The End of the Innocence: INTERPOL Complicity in Political Persecution
In my most recent two decades of law practice, I have dealt primarily with high net worth individuals who are living in unstable places in the Middle East, Far East, Latin America, and former Soviet states. And as I have so often written in Immigration Insider, while the opportunity to secure U.S. residency through an EB-5 investor visa is a great option for many, there are a certain percentage of very high net worth clients for whom the U.S., with its regimen of global taxation on all income generated worldwide, for whom a green card makes very little sense. These are the folks form whom we explore options like a St. Kitt’s passport investment and other alternative jurisdictions.
After not hearing the word “INTERPOL” (which stands for The International Criminal Police Organization) for a VERY long time (probably since my days as a U.S. consular officer in Africa), it is now part of my daily lexicon, initially the result of the late Hugo Chavez’ bombardment of international arrest warrants against any and all affluent and/or powerful Venezuelans bold enough to defy his dictatorial agenda. A few trumped up allegations ramrodded through a Chavez-owned court and presto: an obliging Interpol, without so much as an iota of due diligence, issues a so-called “Red Notice”, a de facto international arrest warrant which triggers visa denials, detentions, and the end of travel freedom…irrespective of whether the flagged person is a bona fide criminal or a local politician running against a Chavista mayor in a pivotal election.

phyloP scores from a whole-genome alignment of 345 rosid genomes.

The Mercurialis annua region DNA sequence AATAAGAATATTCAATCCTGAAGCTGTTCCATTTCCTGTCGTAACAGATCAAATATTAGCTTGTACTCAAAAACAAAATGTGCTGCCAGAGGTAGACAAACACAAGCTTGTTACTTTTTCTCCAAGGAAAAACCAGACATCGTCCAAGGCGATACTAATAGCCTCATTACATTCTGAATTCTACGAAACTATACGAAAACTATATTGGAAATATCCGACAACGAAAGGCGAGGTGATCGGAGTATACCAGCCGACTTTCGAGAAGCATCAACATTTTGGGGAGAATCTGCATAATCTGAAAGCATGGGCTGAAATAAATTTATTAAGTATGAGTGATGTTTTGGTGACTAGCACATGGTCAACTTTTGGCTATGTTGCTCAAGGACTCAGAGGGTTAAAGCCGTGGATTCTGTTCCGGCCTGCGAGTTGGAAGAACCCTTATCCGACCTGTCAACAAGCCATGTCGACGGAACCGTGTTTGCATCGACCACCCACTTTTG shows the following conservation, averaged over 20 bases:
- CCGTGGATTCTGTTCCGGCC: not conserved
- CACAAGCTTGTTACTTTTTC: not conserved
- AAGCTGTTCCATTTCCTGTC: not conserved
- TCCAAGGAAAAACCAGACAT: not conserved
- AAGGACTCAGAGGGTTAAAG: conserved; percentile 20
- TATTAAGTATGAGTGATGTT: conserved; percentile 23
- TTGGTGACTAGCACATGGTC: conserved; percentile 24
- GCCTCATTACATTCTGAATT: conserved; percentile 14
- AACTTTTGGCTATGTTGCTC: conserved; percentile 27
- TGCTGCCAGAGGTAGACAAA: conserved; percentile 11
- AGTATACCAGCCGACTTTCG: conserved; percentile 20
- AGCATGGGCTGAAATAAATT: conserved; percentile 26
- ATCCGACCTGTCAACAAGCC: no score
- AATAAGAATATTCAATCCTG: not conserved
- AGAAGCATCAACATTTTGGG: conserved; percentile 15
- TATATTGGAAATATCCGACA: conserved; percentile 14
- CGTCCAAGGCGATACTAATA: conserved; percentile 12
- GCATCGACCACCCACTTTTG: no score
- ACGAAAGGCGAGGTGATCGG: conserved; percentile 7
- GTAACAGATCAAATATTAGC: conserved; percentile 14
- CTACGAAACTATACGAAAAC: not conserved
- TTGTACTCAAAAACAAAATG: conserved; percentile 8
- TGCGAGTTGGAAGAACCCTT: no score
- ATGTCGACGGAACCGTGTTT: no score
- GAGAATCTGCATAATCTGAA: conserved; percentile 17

The problem is that INTERPOL is, well, very political, very profitable, and made up of many member countries whose respect for the rule of law is, ahem, somewhat lacking. Back when it was established as the International Criminal Police Commission (ICPC) in 1923, it was a pretty good idea. Bad guys on the lam could be caught via the telegraphic issuance of international communiques. But fast forward almost a century and its 190 countries provide it with a budget of around €60 million (that’s Euros) through annual contributions. These member states include some real beacons of liberty:
- Equatorial Guinea (where I was a consular officer and lived to tell)
- Syria and of course, my personal favorite,
That’s just a slice of INTERPOL’s finest and believe me, there are dozens of the most corrupt, dictator-driven, scandalous countries in the INTERPOL roster. Which explains why in the past year I’ve had a half dozen clients surprised to hear that they were, suddenly and inexplicably, “wanted by INTERPOL”.
As I continue my journey down the rabbit hole I fell into last week on US soil, I am swiftly coming to the conclusion that what I’ve called “ACLU Paranoia” for the past 3 decades may simply be what happens when you take the Red Pill and, like Neo in the Matrix, snap out of the fiction into a world where freedom is hardly assured, and where the government is not necessarily “here to help”
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